HOWTO’s

Metacharacters

I put this together for my own purposes. Maybe someone out there will find it useful. By the way, all examples were tested on a Sparc5 and a 233 MHz Pentium running Solaris8. Your actual gas mileage may vary!

Quotes, Escape Characters, and Command Substitution

The UNIX escape characters are:

  • The single quote ‘
  • The double quote “
  • The back slash \
  • The backward single quote (a.k.a. backtick, `) is related; it is used for command substitution.

    Which To Use and When

    Each has slightly different characteristics but in general one could say the backslash is the strongest, single quote is in the middle and double quotes are kind of wimpy. These are called escape characters because they cause special characters to escape their special meaning and be taken literally by the kernel. They are not interpreted by the shell.

  • All special characters are escaped by single quotes
  • All special characters are escaped by the backslash
  • All special characters are escaped by double quotes except backticks, backslashes, and dollar signs
  • Preserving Spaces

    All three will work to preserve spaces:

    Example 1:
    $ echo I want three spaces here
    I want three spaces here

    Example 2:
    $ echo “I want five spaces here”
    I want three spaces here

    Example 3:
    $ echo ‘I want five spaces here’
    I want five spaces here

    Example 4:
    $ echo I want five spaces \ \ \ \
    here
    I want five spaces here

    In example 1 the spaces were removed by the shell. In examples 2-4 the quotes preserved the spaces. So all three worked fine but really, do you want to type backslash space, backslash space, backslash space, backslash space (example 4)?

    Escaping Metacharacters
    The double quote will ignore backticks, backslashes, and dollar signs but will escape all other metacharacters. So if you want to echo the string The $sign is used for environment variables, you could not use the double quotes:

    Example 5:
    $ echo “The $sign is used for environment variables”
    The

    is used for environment variables

    Notice the shell replaced $sign with its value (nothing) in the result.

    Example 6:
    $ echo ‘The $sign is used for environment variables’
    The $sign is used for environment variables

    So we can use the single quotes in this case. And also the backslash –

    Example 7:
    $ echo The \$sign is used for environment variables

    The $sign is used for environment variables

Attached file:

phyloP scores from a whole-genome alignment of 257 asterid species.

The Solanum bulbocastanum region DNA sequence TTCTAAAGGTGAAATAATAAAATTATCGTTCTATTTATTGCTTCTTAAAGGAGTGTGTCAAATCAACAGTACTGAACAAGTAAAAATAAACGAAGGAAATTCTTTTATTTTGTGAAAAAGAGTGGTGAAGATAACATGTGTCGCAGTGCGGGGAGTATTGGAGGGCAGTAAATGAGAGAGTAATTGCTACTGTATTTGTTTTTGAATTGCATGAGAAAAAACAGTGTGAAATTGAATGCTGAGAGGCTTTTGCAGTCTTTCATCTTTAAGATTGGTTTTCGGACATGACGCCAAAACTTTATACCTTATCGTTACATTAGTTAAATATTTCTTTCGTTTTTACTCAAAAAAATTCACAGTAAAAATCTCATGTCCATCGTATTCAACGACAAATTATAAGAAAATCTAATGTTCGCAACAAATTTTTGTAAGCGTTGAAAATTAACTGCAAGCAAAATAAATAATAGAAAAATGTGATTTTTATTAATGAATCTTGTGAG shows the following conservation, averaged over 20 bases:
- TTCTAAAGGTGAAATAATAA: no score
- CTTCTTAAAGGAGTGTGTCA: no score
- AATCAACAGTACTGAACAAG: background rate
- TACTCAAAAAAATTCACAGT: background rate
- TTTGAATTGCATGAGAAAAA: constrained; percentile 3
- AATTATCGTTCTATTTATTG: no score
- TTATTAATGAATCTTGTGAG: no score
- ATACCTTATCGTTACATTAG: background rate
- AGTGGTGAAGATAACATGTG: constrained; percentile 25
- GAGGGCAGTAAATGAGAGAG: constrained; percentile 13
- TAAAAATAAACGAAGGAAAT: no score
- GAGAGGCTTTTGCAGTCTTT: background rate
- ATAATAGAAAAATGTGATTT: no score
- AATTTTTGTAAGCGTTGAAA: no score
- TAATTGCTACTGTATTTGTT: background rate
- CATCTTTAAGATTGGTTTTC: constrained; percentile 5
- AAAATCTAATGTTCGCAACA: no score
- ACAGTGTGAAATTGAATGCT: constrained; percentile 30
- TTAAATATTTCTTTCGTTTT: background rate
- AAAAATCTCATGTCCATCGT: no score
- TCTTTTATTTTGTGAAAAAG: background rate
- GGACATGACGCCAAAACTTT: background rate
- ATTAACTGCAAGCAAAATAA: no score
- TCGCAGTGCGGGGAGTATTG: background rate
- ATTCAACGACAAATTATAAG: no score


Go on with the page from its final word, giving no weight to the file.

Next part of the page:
Marvelous! But wait a minute, what if we want to echo a line with the environment variable in it and four spaces between the variable and the sentence?

    Example 8:
    $ echo The PATH environment variable is $PATH
    The PATH environment variable is /usr/bin:/bin:/usr/pkg/bin:/usr/local/bin

    That didn’t work, the spaces are gone! Double quotes will work perfectly –

    Example 9:
    $ echo “The PATH environment variable is $PATH”

    The PATH environment variable is /usr/bin:/bin:/usr/pkg/bin:/usr/local/bin

    Of course you could use the backslash –

    Example 10:
    $ echo The PATH environment variable is \ \ \ $PATH
    The PATH environment variable is /usr/bin:/bin:/usr/pkg/bin:/usr/local/bin

    The NewLine Character

    You don’t see the newline character at the end of each line but it must be there. You can use quotes to ignore or preserve the newline character –

    Example 11:
    $ STUFF=”first line

    second line”

    $ echo $STUFF

    first line second line

    $ echo “$STUFF”

    first line
    second line

    You can rid file names of characters with special meanings. For example, how do you delete a file named * in a directory of other files? If you type rm * the shell will do just that, delete everything in the directory! Using an escape character getting rid of or renaming that file is easy –

    Examples 12:
    $ rm “*”
    $ rm ‘*’
    $ rm \*
    $ mv ‘*’
    file4

    Echoing Special Characters

    Sometimes you will want a character in a report or script output that has special meaning. You may want to echo What is your ID number? to the terminal. But it’s not as easy as you first think!

    Example 13:
    $ echo What is your ID number?

    echo: No
    match.

    Easy enough, just escape the question mark –

    Example 14:
    $ echo What is your ID number\?
    $ echo “What is your ID number?”
    $ echo ‘What is your ID number?’

    Here are all the special characters I could think of –

    Example 15:
    $ echo
    \*\^\$\\\[\]\(\)\{\}\<\>\+\-\?\.\|\”\’\|\~\`

    *^$\[](){}<>+-?.|”‘|~`

    Did I miss anything?

    Checking Yourself

    If you need to run a command using special characters and you are not sure of yourself it is a good idea to test your syntax on a non-destructive example first. For instance, if you want to delete all files starting with xyz but no others try using your syntax with the ls command first to see if it gives you the results you are after –

    Example 16:
    $ ls xyz*
    $ rm xyz*

    Echoing ascii

    Every now and then you may need to use ascii to represent a specific character. You can use echo to insert the character (this is very shell and operating system specific) –

    Example 17:
    $ echo
    ‘\0nnn’

    Cool beans!